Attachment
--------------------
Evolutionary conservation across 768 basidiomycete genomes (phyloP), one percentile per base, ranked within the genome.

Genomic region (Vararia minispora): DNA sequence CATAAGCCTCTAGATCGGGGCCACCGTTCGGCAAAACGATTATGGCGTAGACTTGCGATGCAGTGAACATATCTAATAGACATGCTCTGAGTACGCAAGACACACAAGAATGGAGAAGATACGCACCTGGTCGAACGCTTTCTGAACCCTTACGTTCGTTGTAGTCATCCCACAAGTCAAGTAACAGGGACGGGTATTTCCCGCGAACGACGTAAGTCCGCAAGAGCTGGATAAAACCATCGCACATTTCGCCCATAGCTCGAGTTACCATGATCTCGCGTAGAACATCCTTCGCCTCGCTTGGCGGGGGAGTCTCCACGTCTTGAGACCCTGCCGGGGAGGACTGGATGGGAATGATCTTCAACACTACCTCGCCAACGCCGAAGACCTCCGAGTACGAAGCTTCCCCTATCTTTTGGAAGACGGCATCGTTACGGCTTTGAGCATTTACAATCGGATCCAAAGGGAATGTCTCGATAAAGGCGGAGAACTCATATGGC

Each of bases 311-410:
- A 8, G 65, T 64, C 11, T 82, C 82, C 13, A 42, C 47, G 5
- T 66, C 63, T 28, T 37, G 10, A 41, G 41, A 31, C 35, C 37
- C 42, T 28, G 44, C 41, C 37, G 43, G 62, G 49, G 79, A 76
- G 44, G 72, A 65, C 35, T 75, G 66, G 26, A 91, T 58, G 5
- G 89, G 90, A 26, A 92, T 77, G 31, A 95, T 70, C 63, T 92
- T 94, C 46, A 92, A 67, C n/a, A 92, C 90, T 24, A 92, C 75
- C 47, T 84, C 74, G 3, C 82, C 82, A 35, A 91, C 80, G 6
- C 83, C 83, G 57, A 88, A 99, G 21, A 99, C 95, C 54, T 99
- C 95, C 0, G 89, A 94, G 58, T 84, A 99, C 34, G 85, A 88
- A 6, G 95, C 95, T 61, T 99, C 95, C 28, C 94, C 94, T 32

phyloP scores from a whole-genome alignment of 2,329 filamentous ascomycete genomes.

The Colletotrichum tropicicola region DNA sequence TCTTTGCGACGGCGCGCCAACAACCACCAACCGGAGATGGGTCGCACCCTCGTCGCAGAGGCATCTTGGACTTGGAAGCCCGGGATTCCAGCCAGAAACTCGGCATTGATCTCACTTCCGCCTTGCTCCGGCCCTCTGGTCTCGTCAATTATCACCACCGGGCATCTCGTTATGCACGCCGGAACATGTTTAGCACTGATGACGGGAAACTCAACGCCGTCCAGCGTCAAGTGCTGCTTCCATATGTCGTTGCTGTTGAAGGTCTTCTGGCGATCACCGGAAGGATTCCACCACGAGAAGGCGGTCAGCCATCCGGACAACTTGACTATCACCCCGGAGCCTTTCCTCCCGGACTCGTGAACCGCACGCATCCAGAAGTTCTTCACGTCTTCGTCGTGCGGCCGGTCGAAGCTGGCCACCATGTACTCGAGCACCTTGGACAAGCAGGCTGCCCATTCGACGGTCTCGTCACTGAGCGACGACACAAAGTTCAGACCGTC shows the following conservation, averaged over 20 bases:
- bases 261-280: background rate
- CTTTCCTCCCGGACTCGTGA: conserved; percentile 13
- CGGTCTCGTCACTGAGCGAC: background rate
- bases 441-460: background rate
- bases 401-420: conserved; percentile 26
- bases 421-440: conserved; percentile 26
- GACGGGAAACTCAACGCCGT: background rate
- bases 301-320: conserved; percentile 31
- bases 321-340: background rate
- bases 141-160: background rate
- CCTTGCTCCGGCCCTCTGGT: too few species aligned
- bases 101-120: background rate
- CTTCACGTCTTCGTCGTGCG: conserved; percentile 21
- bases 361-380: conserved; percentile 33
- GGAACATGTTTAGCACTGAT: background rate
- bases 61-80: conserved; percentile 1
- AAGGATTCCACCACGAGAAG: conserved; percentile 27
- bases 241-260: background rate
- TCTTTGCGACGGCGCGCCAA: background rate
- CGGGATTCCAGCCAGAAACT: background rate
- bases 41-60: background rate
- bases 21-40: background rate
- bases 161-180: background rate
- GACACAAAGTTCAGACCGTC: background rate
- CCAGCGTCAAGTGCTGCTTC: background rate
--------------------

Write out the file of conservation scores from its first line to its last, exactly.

Evolutionary conservation across 768 basidiomycete genomes (phyloP), one percentile per base, ranked within the genome.

Genomic region (Vararia minispora): DNA sequence CATAAGCCTCTAGATCGGGGCCACCGTTCGGCAAAACGATTATGGCGTAGACTTGCGATGCAGTGAACATATCTAATAGACATGCTCTGAGTACGCAAGACACACAAGAATGGAGAAGATACGCACCTGGTCGAACGCTTTCTGAACCCTTACGTTCGTTGTAGTCATCCCACAAGTCAAGTAACAGGGACGGGTATTTCCCGCGAACGACGTAAGTCCGCAAGAGCTGGATAAAACCATCGCACATTTCGCCCATAGCTCGAGTTACCATGATCTCGCGTAGAACATCCTTCGCCTCGCTTGGCGGGGGAGTCTCCACGTCTTGAGACCCTGCCGGGGAGGACTGGATGGGAATGATCTTCAACACTACCTCGCCAACGCCGAAGACCTCCGAGTACGAAGCTTCCCCTATCTTTTGGAAGACGGCATCGTTACGGCTTTGAGCATTTACAATCGGATCCAAAGGGAATGTCTCGATAAAGGCGGAGAACTCATATGGC

Each of bases 311-410:
- A 8, G 65, T 64, C 11, T 82, C 82, C 13, A 42, C 47, G 5
- T 66, C 63, T 28, T 37, G 10, A 41, G 41, A 31, C 35, C 37
- C 42, T 28, G 44, C 41, C 37, G 43, G 62, G 49, G 79, A 76
- G 44, G 72, A 65, C 35, T 75, G 66, G 26, A 91, T 58, G 5
- G 89, G 90, A 26, A 92, T 77, G 31, A 95, T 70, C 63, T 92
- T 94, C 46, A 92, A 67, C n/a, A 92, C 90, T 24, A 92, C 75
- C 47, T 84, C 74, G 3, C 82, C 82, A 35, A 91, C 80, G 6
- C 83, C 83, G 57, A 88, A 99, G 21, A 99, C 95, C 54, T 99
- C 95, C 0, G 89, A 94, G 58, T 84, A 99, C 34, G 85, A 88
- A 6, G 95, C 95, T 61, T 99, C 95, C 28, C 94, C 94, T 32

phyloP scores from a whole-genome alignment of 2,329 filamentous ascomycete genomes.

The Colletotrichum tropicicola region DNA sequence TCTTTGCGACGGCGCGCCAACAACCACCAACCGGAGATGGGTCGCACCCTCGTCGCAGAGGCATCTTGGACTTGGAAGCCCGGGATTCCAGCCAGAAACTCGGCATTGATCTCACTTCCGCCTTGCTCCGGCCCTCTGGTCTCGTCAATTATCACCACCGGGCATCTCGTTATGCACGCCGGAACATGTTTAGCACTGATGACGGGAAACTCAACGCCGTCCAGCGTCAAGTGCTGCTTCCATATGTCGTTGCTGTTGAAGGTCTTCTGGCGATCACCGGAAGGATTCCACCACGAGAAGGCGGTCAGCCATCCGGACAACTTGACTATCACCCCGGAGCCTTTCCTCCCGGACTCGTGAACCGCACGCATCCAGAAGTTCTTCACGTCTTCGTCGTGCGGCCGGTCGAAGCTGGCCACCATGTACTCGAGCACCTTGGACAAGCAGGCTGCCCATTCGACGGTCTCGTCACTGAGCGACGACACAAAGTTCAGACCGTC shows the following conservation, averaged over 20 bases:
- bases 261-280: background rate
- CTTTCCTCCCGGACTCGTGA: conserved; percentile 13
- CGGTCTCGTCACTGAGCGAC: background rate
- bases 441-460: background rate
- bases 401-420: conserved; percentile 26
- bases 421-440: conserved; percentile 26
- GACGGGAAACTCAACGCCGT: background rate
- bases 301-320: conserved; percentile 31
- bases 321-340: background rate
- bases 141-160: background rate
- CCTTGCTCCGGCCCTCTGGT: too few species aligned
- bases 101-120: background rate
- CTTCACGTCTTCGTCGTGCG: conserved; percentile 21
- bases 361-380: conserved; percentile 33
- GGAACATGTTTAGCACTGAT: background rate
- bases 61-80: conserved; percentile 1
- AAGGATTCCACCACGAGAAG: conserved; percentile 27
- bases 241-260: background rate
- TCTTTGCGACGGCGCGCCAA: background rate
- CGGGATTCCAGCCAGAAACT: background rate
- bases 41-60: background rate
- bases 21-40: background rate
- bases 161-180: background rate
- GACACAAAGTTCAGACCGTC: background rate
- CCAGCGTCAAGTGCTGCTTC: background rate